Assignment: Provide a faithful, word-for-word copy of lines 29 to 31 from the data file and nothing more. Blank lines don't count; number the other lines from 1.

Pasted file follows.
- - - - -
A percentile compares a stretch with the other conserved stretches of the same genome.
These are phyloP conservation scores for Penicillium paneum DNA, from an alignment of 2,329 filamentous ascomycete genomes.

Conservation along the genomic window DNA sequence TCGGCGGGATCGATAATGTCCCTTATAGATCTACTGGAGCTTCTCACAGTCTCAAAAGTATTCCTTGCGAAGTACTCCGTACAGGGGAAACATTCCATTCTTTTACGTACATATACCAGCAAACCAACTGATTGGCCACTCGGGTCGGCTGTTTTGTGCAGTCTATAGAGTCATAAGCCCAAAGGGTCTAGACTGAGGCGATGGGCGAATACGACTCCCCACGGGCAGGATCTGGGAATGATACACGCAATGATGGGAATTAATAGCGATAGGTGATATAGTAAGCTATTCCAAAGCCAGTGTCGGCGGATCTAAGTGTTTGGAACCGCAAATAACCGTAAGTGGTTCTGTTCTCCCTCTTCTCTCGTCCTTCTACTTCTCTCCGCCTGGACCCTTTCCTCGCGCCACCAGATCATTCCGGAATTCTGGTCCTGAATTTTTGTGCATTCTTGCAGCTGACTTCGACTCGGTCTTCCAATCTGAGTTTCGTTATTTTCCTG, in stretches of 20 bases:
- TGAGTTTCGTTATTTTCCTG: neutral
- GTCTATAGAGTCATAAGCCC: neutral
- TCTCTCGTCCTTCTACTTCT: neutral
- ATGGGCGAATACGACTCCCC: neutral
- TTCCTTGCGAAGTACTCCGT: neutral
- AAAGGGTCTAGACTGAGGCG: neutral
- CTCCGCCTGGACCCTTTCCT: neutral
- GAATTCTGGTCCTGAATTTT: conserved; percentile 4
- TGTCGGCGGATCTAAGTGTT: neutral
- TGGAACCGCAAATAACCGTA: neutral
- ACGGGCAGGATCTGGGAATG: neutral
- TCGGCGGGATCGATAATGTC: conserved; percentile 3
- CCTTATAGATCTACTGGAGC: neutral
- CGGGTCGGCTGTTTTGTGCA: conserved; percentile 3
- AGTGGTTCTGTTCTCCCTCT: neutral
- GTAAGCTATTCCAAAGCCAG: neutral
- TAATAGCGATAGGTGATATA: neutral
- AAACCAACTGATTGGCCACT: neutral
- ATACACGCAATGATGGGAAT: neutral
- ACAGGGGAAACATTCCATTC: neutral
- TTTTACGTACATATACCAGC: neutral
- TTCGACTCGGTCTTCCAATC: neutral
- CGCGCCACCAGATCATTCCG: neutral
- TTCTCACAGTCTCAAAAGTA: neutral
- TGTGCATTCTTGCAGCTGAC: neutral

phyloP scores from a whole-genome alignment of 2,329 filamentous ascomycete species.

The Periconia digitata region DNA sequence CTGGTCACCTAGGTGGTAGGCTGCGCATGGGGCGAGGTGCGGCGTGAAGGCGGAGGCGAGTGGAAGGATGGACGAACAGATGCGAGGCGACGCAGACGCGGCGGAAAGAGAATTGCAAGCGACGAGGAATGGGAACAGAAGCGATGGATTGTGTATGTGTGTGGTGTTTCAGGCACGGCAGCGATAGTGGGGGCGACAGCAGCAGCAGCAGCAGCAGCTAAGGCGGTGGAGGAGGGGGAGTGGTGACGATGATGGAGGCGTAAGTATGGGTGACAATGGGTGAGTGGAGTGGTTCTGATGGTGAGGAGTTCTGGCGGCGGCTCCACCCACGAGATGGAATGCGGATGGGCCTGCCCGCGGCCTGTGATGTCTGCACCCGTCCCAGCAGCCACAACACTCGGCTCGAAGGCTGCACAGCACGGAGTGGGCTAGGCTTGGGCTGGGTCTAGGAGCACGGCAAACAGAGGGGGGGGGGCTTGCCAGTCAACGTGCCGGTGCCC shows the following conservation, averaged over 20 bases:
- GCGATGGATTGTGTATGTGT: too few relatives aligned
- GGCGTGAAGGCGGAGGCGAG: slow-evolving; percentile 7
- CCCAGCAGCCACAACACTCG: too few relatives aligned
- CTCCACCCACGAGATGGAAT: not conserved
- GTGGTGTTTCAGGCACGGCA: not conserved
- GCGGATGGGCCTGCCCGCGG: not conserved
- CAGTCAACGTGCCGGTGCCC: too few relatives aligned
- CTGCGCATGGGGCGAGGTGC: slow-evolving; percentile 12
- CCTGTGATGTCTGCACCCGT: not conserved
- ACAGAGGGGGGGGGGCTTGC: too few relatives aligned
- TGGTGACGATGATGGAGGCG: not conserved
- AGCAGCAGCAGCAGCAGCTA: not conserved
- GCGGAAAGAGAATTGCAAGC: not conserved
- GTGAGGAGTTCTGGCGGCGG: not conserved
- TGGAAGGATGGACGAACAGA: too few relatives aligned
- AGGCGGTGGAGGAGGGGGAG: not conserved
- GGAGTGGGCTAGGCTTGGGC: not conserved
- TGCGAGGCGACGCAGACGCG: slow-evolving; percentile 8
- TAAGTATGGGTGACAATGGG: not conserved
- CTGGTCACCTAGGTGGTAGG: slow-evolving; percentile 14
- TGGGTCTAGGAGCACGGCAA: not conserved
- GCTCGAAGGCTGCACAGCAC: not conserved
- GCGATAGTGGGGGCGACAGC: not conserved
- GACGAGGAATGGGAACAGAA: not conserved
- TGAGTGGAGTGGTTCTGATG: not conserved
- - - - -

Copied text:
phyloP scores from a whole-genome alignment of 2,329 filamentous ascomycete species.

The Periconia digitata region DNA sequence CTGGTCACCTAGGTGGTAGGCTGCGCATGGGGCGAGGTGCGGCGTGAAGGCGGAGGCGAGTGGAAGGATGGACGAACAGATGCGAGGCGACGCAGACGCGGCGGAAAGAGAATTGCAAGCGACGAGGAATGGGAACAGAAGCGATGGATTGTGTATGTGTGTGGTGTTTCAGGCACGGCAGCGATAGTGGGGGCGACAGCAGCAGCAGCAGCAGCAGCTAAGGCGGTGGAGGAGGGGGAGTGGTGACGATGATGGAGGCGTAAGTATGGGTGACAATGGGTGAGTGGAGTGGTTCTGATGGTGAGGAGTTCTGGCGGCGGCTCCACCCACGAGATGGAATGCGGATGGGCCTGCCCGCGGCCTGTGATGTCTGCACCCGTCCCAGCAGCCACAACACTCGGCTCGAAGGCTGCACAGCACGGAGTGGGCTAGGCTTGGGCTGGGTCTAGGAGCACGGCAAACAGAGGGGGGGGGGCTTGCCAGTCAACGTGCCGGTGCCC shows the following conservation, averaged over 20 bases:
- GCGATGGATTGTGTATGTGT: too few relatives aligned